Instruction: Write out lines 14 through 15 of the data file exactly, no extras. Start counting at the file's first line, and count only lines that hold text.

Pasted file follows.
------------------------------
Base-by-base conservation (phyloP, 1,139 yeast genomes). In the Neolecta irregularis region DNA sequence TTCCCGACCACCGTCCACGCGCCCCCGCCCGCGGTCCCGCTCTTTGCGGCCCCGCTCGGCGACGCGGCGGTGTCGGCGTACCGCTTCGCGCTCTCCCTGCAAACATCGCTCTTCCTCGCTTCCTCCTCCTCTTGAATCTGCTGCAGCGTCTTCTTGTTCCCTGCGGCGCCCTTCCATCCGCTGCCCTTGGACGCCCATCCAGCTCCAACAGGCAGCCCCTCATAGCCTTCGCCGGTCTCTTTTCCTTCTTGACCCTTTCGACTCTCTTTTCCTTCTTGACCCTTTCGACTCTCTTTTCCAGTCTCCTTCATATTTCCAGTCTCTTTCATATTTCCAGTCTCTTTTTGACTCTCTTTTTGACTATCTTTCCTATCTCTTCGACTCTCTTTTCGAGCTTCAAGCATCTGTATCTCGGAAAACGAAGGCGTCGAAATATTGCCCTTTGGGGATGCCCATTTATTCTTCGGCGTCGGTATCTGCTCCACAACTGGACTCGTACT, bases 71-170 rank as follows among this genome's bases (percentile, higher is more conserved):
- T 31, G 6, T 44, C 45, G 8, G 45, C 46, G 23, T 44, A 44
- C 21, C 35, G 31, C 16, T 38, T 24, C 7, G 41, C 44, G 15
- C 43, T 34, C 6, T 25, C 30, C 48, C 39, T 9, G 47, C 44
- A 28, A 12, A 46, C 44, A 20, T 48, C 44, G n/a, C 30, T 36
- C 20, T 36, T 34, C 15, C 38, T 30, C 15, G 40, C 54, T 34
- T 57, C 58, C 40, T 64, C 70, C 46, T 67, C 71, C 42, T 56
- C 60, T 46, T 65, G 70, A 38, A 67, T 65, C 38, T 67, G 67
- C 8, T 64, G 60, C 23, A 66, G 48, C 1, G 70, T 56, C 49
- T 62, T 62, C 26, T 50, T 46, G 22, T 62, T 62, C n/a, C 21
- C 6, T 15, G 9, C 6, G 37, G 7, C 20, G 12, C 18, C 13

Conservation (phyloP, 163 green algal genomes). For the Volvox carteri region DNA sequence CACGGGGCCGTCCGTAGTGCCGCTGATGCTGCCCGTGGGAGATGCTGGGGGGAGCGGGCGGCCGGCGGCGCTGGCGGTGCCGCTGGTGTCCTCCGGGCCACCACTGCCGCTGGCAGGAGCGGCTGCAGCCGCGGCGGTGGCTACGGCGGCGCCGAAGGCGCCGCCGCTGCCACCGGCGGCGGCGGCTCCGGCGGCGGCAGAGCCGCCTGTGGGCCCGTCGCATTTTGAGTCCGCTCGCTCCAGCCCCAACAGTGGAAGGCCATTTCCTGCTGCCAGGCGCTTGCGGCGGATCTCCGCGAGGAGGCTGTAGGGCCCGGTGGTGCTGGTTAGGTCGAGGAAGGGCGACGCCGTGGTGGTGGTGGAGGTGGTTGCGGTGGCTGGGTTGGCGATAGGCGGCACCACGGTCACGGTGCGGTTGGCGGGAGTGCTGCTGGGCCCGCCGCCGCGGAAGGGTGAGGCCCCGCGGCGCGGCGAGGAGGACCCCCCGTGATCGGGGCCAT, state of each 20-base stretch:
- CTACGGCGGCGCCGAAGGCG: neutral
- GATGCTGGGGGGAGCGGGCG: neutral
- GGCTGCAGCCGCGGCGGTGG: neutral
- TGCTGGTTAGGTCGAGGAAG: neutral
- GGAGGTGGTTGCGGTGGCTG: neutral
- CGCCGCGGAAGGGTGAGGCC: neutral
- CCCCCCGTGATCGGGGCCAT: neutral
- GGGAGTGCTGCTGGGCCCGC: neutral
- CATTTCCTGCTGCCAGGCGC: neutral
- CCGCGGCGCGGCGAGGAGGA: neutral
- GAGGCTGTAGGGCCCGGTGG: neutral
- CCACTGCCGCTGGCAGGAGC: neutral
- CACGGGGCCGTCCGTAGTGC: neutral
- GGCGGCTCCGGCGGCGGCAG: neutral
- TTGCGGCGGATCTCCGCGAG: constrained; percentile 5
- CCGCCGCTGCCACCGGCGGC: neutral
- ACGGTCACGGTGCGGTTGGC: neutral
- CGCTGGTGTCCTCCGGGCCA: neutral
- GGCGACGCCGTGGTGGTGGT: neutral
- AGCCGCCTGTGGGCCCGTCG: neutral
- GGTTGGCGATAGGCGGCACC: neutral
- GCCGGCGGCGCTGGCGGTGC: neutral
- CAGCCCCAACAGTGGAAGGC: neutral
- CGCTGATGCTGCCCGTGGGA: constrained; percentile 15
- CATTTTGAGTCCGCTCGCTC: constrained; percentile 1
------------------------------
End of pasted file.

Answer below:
- GATGCTGGGGGGAGCGGGCG: neutral
- GGCTGCAGCCGCGGCGGTGG: neutral